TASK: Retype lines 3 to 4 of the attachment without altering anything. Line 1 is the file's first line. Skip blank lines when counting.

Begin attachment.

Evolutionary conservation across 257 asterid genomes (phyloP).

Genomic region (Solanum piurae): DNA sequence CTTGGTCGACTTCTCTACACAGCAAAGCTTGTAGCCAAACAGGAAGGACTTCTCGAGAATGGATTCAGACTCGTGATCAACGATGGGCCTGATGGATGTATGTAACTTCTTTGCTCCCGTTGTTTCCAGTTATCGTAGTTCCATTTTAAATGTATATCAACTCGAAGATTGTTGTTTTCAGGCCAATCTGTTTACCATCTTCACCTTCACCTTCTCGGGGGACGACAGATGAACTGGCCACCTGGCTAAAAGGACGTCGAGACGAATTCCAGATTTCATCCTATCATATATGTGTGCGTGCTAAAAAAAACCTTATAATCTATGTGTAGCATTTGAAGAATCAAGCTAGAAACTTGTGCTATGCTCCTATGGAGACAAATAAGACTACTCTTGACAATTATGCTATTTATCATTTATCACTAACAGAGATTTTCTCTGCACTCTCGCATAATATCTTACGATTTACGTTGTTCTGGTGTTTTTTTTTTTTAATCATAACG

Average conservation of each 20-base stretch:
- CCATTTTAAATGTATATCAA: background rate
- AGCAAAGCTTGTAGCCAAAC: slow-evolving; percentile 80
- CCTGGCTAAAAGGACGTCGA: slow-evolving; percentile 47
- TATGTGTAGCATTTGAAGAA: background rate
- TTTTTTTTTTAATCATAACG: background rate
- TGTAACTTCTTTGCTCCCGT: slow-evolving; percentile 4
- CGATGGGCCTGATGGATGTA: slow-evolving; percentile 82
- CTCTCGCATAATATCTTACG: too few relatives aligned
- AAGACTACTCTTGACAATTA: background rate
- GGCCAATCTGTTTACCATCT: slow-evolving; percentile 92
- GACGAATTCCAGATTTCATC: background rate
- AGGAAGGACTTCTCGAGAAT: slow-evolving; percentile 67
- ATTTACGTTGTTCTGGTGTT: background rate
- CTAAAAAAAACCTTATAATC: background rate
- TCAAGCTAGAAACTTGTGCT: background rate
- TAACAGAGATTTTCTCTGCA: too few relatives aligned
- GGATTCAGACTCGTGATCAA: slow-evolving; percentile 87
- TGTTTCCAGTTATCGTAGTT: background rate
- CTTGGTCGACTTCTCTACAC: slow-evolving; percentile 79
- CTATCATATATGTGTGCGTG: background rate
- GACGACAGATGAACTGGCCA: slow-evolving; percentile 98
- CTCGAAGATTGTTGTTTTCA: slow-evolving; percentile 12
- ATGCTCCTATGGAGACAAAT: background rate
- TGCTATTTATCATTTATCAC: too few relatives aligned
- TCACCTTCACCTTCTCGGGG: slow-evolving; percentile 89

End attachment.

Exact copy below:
Average conservation of each 20-base stretch:
- CCATTTTAAATGTATATCAA: background rate